Mothers who develop postpartum depression may have an increased risk of having an infant with colic and of not forming a strong bond or, attachment, with their infants, according to the results of a study by researchers in Turkey.
Colic is a common problem that develops during early infancy, lead author Dr. I. Akman and colleagues from Marmara University Medical School, Istanbul, point out. However, there is little information on the relationship between postpartum psychological problems and colic.
The researchers evaluated 78 mothers who completed standard tests to detect postpartum depression, anxiety and attachment disorder in the first postpartum month. At the same time, their infants were evaluated for colic.
Seventeen infants were diagnosed with colic and 10 women had a high risk of postpartum depression. The researchers found that the mothers with infants with colic were significantly more likely to be in the high-risk group compared with the mothers of infants without colic.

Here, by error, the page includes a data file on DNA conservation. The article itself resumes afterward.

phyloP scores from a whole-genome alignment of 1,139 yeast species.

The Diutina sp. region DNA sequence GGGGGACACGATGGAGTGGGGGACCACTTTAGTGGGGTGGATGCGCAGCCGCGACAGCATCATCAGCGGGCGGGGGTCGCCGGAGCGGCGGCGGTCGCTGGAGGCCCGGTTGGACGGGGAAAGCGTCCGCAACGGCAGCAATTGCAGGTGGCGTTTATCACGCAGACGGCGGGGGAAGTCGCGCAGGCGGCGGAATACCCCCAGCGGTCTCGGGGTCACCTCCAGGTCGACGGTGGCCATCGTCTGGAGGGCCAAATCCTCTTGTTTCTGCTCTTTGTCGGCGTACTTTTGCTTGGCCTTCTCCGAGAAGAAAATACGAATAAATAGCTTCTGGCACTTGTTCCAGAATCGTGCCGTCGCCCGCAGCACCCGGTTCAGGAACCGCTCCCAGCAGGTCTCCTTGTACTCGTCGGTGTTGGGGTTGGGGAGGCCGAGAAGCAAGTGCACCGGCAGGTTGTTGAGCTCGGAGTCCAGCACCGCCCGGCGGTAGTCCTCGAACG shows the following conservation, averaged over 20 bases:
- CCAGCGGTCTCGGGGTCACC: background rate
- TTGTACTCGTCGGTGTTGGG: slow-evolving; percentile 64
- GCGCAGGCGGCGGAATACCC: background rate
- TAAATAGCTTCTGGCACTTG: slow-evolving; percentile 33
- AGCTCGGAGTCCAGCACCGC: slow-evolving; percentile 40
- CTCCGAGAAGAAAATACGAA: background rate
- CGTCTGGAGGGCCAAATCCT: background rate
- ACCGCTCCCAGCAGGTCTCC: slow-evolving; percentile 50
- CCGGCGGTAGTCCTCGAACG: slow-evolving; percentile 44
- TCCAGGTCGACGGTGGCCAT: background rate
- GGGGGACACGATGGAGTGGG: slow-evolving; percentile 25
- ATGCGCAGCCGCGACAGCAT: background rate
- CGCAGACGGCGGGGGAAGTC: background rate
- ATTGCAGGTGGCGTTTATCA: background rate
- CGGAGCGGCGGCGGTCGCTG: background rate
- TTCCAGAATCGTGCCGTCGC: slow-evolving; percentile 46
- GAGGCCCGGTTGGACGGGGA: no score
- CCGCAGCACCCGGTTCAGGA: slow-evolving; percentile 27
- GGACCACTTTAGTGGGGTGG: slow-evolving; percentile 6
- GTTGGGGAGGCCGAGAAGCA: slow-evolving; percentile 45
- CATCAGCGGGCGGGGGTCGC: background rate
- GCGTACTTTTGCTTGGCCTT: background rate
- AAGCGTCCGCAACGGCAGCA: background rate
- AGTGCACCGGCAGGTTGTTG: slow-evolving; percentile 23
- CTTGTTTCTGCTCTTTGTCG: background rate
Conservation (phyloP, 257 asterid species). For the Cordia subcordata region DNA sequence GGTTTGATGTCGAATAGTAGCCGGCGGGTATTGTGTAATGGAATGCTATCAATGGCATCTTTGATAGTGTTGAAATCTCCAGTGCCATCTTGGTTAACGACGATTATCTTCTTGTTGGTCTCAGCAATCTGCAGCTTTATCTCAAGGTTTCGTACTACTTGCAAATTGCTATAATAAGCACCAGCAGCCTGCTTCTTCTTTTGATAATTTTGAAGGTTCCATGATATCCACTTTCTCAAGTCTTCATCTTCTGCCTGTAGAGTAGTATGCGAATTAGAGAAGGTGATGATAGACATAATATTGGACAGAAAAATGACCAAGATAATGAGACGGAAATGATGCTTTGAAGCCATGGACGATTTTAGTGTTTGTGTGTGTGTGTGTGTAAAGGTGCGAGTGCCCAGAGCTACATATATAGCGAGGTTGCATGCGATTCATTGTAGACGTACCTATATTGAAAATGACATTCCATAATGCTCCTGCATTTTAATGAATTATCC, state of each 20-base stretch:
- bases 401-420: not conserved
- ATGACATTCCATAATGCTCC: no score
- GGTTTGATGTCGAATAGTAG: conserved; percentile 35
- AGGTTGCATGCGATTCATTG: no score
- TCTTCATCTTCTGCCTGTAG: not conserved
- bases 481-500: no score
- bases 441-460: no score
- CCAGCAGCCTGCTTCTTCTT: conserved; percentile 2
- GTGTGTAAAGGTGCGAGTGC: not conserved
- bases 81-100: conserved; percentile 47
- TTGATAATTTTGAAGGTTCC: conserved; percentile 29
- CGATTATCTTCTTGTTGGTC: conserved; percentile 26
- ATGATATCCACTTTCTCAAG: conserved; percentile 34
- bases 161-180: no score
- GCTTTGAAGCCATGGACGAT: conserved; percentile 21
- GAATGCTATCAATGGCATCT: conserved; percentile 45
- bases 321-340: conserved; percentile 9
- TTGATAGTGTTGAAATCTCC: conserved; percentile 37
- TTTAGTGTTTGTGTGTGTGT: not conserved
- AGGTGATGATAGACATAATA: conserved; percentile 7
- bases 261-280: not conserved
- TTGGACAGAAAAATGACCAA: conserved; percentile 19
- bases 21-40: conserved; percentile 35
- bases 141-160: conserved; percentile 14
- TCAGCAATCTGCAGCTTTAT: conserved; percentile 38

Twenty-nine of the 67 mothers evaluated for attachment disorder exhibited insecure an attachment style. An insecure attachment style was significantly more common among women with infants with colic compared with those with infants without colic, according to the study results, published in the Archives of Diseases in Childhood.
The authors note that screening, early diagnosis and treatment of postpartum depression may improve both the mother’s and the infant’s health. They call for further studies to determine the effect of treatment of maternal depression on the occurrence of infant colic.
SOURCE: Archives of Diseases in Childhood, May 2006.
Revision date: June 21, 2011
Last revised: by David A. Scott, M.D.